“All in One”: Forward Thinking – Guest Experience – Lean Operation – ESG – Risk Averse – Greater Returns
Finally, there is the aspect of the financial viability of all the above. Arguably the initial investment/development cost for technological infrastructure will be higher than a traditional hotel. But considering that most of the above essentially requires the infrastructure from the outset rather than having to continuously upgrade as new aspects of services evolve, the asset will enjoy a more significant appreciation relevant to its competitive set. This value will come through
- Greater guest experience that will demand premiums on the ADR.
- Higher level of guest satisfaction resulting into more direct reservations and greater conversion rate
- Increase revenues through incremental sales of services previously not available.
- Greater satisfaction of team members that directly relates to less fluctuation.
- less future CAPEX.
More technology will inevitably yield a higher level of guest satisfaction, creating a USP and provides for more flexible manpower, increased revenues (both traditional as well as incremental revenues) less payroll and operational costs.
Evidence for higher then industry standard returns
There are some example in the marketplace, such as Motel One, Premier Inn and Ruby, CitizenM, that have adapted some of the aspects above and that have produced considerably higher returns than their pears.
A desktop study that was carried out amongst full-service hotels at similar ADR levels however 60% Room Revenue contribution to Total Revenue versus 80% Room Revenue Contribution of a Limited Service Hotel in the same market place that has equally stressed the RevPAR of both asset types have shown completely different bottom-line effects.
Although Room Revenues are similar the total topline of the Full-Service Hotel naturally exceeds the Total Revenue of a Limited Service Hotel by some 25%. And this ratio remains appr. The same in times of stress.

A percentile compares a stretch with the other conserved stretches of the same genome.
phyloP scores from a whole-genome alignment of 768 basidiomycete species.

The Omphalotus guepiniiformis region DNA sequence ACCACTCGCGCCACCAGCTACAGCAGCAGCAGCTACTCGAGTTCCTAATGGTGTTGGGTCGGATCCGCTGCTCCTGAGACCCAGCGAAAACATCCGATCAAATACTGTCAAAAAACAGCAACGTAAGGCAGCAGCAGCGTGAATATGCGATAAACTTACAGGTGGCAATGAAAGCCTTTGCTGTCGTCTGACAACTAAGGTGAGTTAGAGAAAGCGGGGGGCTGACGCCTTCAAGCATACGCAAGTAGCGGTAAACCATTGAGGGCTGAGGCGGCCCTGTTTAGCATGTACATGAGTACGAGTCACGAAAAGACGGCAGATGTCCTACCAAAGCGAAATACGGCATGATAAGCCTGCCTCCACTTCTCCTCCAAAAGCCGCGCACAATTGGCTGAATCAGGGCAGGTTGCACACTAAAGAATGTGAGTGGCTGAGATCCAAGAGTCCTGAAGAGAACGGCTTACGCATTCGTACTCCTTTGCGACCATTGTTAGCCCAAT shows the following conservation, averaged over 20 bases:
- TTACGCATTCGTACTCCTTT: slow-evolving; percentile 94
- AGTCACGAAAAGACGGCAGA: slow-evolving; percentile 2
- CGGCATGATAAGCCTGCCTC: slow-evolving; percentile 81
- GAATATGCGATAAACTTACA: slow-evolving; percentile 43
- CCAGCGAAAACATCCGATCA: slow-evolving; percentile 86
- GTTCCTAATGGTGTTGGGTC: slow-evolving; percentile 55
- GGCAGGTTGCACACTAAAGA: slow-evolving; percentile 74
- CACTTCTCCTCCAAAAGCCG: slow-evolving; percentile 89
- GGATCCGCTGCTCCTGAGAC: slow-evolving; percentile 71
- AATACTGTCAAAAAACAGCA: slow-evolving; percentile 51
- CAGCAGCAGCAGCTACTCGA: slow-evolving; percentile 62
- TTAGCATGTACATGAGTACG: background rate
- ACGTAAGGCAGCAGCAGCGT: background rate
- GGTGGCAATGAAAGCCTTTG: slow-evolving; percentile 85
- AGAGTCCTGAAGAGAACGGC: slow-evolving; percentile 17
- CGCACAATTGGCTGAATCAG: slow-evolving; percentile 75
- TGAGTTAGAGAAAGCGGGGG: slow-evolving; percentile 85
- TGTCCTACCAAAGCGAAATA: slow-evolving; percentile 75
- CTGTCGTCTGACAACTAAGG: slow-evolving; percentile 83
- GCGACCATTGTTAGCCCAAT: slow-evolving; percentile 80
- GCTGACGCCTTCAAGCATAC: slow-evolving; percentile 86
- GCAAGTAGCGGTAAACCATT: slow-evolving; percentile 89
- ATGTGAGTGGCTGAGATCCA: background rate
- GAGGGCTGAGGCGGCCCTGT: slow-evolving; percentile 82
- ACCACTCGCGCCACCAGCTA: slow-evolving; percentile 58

At EBITDAR level all of this superior income stream is diminished because the obvious higher Food and Beverage Costs and other costs of sales related effects. Further there are a number of other fees that are generally based on Total Revenue that impact the EBITDAR and that are generally disregarded as an essential Cost factor: Sales and Marketing Contributions, Royalty Fees, Base Fee, Incentive Fee and FF&E.
As a result the bottom line in both operational models is almost similar at best of times. At times of stress these full-service hotels have displayed a considerable greater degree of vulnerability.
Although it is early days some numbers in London would suggest that a contraction in RevPAR 9,7% in February 2020 compared with 2019 has only effected the GOP Percentage decrease of 290 basis points.
There is a general consensus that the world will not be same once COVID-19 is gone again. Let us take this opportunity – following an exogenous shock – to take monumental steps, question decade long practices and stigma and eventually rise to the occasion by implementing steps to permanently to ensure the proximity to our guests, providing outstanding experience, employing versatile team members, enhancing the returns of our operations and as such becoming more resilient at times of crises.
Theodor Kubak, is head of hospitality, Arbireo Capital and is a founding member and served as the first president of the Hospitality Asset Manager Association, where he still serves on the board.